Why is voting different for military members and their families?
Voting in the U.S. is controlled and conducted by state governments who have various rules, whether it's voting early for early, by absentee or at local polls if a local voter is temporarily gone on election day. Military voting is different because extended or overseas absences can prevent service members from using normal state voting rules. A special law, called the Uniformed and Overseas Citizens Absentee Voting Act, or UOCAVA, requires that the states and territories allow certain groups to register and vote absentee in federal elections.
What if I am deployed?
While a few deploying or deployed members may be able to vote at their local polls prior to departure or will return in time to vote at their local polls, most deployed members must use the absentee voting process if they want to vote. Local briefings during deployment processing should encourage deploying members to take a copy of two voting forms with them: the SF-76, or Federal Post Card Application, and the SF-186, or Federal Write-In Absentee Ballot. Base voting action officers (or unit voting assistance officer) and Personnel Support for Contingency Operations team members can help. PERSCO teams should also have copies of the SF-76 and SF-186. The SF-76 is available at the Federal Voting Assistance Program Web site.
Who is eligible to vote under the UOCAVA law?
All members of the U.S. uniformed services (on active duty) including Merchant Marines, their family members and U.S. citizens residing outside the U.S.
Do all military members vote under the UOCAVA law or can I vote locally?
Military and family members stationed/working in their voting residence city and state, may vote locally at the polls or use their state's absentee process. Each state has specific residency and voter registration requirements. State rules and most required forms can be found at the FVAP Web site by searching your "state name" and entering the words "voting" or "election." Phone numbers for local election or voting offices can be found in a phone book's "government offices" section. Even if it is not one's home state, military members may vote in the state or territory where they are stationed if they change their legal residence to that state or territory. Even if service members live on a military installation, just registering to vote at their new location will often result in a change in legal residence. Because there are legal and tax obligations that may be incurred, people should visit their base legal office for advice on local and state tax policies. Voters using UOCAVA protections continue to remain voting and tax residents of their home state without regard to the places their duty has taken them.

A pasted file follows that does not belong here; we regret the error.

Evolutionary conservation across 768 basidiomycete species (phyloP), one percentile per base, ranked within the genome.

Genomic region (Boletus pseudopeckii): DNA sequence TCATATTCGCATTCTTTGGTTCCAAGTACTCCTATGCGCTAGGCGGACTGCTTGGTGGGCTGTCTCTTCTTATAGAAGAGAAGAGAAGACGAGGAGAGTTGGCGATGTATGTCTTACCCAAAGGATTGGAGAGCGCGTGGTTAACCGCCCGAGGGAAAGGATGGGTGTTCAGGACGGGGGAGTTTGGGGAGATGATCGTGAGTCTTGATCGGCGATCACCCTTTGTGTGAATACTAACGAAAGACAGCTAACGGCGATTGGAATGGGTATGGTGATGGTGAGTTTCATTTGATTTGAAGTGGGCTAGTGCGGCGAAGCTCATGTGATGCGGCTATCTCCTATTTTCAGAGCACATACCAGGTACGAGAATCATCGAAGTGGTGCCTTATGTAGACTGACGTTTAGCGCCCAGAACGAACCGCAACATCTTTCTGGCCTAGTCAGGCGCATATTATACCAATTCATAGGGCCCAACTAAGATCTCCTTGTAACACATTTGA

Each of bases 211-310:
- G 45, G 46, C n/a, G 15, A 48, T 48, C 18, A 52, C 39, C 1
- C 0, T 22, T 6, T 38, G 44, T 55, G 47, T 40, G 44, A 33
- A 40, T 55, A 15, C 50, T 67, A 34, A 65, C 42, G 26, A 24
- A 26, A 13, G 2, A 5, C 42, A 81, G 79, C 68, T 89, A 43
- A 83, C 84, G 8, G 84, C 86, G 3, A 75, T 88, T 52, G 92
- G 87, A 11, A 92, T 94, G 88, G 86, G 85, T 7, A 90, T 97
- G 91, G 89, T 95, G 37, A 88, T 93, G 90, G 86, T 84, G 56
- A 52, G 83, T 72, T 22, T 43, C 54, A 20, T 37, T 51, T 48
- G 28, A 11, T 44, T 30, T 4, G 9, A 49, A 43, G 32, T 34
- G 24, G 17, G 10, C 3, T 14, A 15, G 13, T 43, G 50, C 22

Where is my "legal voting residence?"
For voting purposes, the "legal voting residence" can be the state or territory where the service member last resided prior to entering military service or the state or territory that a service member has since claimed as the legal residence. To claim a new legal residence, one must have simultaneous physical presence and the intent to return to that location as the primary residence. Military and family members can choose to change their legal residence every time they change permanent duty stations. Military members and their families can have different legal voting residences. A legal officer should be consulted before legal residence is changed because there are usually other factors, besides voting, that need to be considered. People (such as property owners) can claim residency even though they may no longer maintain formal ties to that former residence address. All related paperwork should list the former address because it is needed to place people in a proper voting district, ward, precinct or parish.